Missouri has become the first US state to officially pass a bill defining what products can and can't be classified as "meat." The legislation prohibits plant-based products from using the term and also removes the possibility of lab-grown meat hitting the market shelves in the future with the "meat" moniker.

The bill, passed with bipartisan support, makes Missouri the first state to legally draw a line in the sand between plant-based or lab-grown meat and meat that is, "derived from harvested production livestock or poultry."

Earlier this year, the US Cattlemen's Association (USCA) began petitioning the United States Department of Agriculture (USDA) for a similar outcome. The USCA, obviously viewing the burgeoning development of lab-grown meat products as a market threat, wants the definition of "beef" and "meat" to be exclusively restricted to products born, raised and slaughtered in a traditional manner.

The Missouri legislation is the first in the country to clearly establish a procedure that could prosecute companies that use the term "meat" in an improper way. While it establishes that meat must be derived from livestock or poultry, it also closes any loophole that could consider lab-grown meat as "derived" from livestock by clearly establishing the livestock or poultry labeled "meat" must have died by slaughter.

The growing debate over what can be called meat is not isolated to the United States. Back in April, a regulation was passed in France prohibiting non-meat products from using meat or meat-referencing terminology. This regulation is initially directed at plant-based products designed to mimic meat, such as vegetarian or vegan sausages. At this stage, it's not clear whether this regulation broadly applies to lab-grown meat, but it certainly won't be the last debate the country will have on the topic.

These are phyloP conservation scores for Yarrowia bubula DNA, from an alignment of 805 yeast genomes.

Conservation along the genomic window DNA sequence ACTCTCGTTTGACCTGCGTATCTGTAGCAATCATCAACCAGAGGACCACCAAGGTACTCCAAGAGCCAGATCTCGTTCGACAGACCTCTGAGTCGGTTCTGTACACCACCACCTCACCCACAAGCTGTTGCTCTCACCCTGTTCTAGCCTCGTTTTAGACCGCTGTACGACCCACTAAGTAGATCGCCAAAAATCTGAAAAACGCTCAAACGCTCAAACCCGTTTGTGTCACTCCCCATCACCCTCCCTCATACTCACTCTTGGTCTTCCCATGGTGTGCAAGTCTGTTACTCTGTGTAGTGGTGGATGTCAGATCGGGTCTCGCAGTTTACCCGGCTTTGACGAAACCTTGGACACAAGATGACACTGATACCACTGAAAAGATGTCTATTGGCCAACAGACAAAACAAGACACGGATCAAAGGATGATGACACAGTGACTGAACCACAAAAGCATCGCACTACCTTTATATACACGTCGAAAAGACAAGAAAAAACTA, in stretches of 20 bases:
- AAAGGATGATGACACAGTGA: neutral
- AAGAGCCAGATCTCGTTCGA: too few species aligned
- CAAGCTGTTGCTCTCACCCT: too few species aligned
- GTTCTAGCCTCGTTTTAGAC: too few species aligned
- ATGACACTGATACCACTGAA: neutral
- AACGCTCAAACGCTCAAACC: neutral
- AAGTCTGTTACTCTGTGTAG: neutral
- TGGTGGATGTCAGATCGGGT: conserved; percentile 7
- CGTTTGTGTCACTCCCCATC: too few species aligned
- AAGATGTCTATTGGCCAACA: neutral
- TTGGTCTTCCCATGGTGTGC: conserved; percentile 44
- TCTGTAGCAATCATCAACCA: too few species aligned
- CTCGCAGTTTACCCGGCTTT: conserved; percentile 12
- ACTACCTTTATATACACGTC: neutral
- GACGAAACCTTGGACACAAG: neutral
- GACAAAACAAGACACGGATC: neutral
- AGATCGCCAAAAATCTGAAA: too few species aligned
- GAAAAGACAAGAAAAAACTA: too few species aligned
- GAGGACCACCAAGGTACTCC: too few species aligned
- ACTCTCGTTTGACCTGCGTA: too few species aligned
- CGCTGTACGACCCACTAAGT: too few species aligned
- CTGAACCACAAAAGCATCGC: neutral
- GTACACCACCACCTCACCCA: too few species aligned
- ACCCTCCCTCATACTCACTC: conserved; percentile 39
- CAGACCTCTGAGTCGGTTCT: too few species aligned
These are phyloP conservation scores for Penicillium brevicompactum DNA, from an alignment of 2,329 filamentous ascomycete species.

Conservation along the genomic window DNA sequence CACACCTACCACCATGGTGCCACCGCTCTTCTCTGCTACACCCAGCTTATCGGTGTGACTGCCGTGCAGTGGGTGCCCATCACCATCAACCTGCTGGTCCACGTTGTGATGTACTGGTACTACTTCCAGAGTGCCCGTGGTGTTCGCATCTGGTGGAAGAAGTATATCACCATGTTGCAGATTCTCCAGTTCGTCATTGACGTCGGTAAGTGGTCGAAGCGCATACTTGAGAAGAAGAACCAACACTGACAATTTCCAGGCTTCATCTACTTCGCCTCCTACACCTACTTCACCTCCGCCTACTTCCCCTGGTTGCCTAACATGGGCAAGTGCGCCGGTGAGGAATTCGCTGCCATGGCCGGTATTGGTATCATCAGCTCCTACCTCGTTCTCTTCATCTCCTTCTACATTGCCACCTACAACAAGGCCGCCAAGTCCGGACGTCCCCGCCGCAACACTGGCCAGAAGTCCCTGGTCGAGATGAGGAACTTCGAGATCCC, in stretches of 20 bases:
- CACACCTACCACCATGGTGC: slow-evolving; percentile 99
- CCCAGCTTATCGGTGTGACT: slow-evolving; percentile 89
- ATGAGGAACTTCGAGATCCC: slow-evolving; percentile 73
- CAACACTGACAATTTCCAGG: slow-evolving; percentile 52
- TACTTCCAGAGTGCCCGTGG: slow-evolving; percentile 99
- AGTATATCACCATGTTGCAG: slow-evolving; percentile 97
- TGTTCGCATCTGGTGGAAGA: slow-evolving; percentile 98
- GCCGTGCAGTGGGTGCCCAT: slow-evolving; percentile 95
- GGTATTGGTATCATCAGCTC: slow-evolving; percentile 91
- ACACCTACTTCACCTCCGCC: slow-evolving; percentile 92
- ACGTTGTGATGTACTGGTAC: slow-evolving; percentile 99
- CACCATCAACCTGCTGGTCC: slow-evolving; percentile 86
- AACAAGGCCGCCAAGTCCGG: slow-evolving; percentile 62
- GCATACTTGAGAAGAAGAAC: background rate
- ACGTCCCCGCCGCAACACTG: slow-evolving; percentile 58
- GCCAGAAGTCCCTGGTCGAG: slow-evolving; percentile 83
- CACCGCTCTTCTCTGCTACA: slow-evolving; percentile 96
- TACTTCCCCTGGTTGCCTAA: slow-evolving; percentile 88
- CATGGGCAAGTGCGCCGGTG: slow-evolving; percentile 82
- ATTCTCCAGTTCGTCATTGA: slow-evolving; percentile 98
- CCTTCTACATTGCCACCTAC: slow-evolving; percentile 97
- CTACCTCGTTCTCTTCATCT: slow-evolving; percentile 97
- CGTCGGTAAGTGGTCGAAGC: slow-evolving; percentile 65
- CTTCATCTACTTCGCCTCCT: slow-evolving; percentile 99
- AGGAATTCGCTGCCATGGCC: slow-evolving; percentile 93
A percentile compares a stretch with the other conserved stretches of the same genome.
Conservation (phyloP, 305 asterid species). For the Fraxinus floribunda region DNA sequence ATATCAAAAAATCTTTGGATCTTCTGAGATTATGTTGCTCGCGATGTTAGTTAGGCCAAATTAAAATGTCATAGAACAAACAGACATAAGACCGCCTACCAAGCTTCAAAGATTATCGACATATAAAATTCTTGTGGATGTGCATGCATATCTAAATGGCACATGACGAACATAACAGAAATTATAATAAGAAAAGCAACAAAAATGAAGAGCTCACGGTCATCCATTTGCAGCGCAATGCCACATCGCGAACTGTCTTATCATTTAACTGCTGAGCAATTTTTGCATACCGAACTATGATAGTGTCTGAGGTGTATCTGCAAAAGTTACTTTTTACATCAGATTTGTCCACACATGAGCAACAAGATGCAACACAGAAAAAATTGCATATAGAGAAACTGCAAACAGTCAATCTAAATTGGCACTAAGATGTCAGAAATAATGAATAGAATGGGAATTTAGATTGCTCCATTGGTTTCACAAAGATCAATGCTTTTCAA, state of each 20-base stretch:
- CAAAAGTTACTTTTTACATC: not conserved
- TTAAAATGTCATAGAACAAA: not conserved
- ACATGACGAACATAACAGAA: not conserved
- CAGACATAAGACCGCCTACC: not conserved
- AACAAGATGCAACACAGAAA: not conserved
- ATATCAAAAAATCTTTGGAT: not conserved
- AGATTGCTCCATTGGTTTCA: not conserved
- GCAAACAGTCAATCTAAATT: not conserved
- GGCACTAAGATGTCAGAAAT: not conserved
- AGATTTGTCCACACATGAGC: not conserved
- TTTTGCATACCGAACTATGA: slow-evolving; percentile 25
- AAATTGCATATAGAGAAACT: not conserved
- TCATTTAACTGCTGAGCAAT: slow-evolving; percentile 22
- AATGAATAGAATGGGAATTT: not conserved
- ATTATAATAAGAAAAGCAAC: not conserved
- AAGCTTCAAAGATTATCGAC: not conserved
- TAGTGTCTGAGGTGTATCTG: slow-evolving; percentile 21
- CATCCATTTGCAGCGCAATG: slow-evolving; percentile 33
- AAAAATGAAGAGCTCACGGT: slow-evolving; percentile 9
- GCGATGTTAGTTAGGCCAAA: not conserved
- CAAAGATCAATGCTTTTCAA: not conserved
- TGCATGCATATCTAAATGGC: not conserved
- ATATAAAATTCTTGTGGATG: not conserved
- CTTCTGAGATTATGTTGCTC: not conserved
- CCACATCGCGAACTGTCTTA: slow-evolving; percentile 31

Australia, home to a very large livestock market, is also beginning to have the debate with the chief executive of the Cattle Council of Australia recently saying, "Calling it meat is a lovely reach for them [cultured meat companies], but I think it should be called what it is, which is lab-grown protein."

Fighting back, the lab-grown sector recently launched a lobby group of its own called the Cellular Agriculture Society (CAS). The non-profit body has been established to advance the causes of cellular agriculture companies and work towards what it calls a, "post-animal bio economy."

CAS was founded by former Harvard researcher Kristopher Gasteratos and its board of advisors includes famous ethicist Peter Singer, geneticist George Church and food futurist Rosie Bosworth. The growing movement's preferred term for lab-grown meat is the more marketing-friendly "clean meat."

In response to the state's new legislation, the Missouri Cattlemen's Association (MCA) suggests it does not oppose plant-based or lab-grown products, but rather it wants to reduce any growing customer confusion over what is and isn't meat.

"We must ensure that those products do not mislead consumers into thinking those products are actually meat produced by farm and ranch families," says MCA's Executive Vice President Mike Deering. "The use of traditional nomenclature on alternative products is confusing to consumers and weakens the value of products derived from actual livestock production."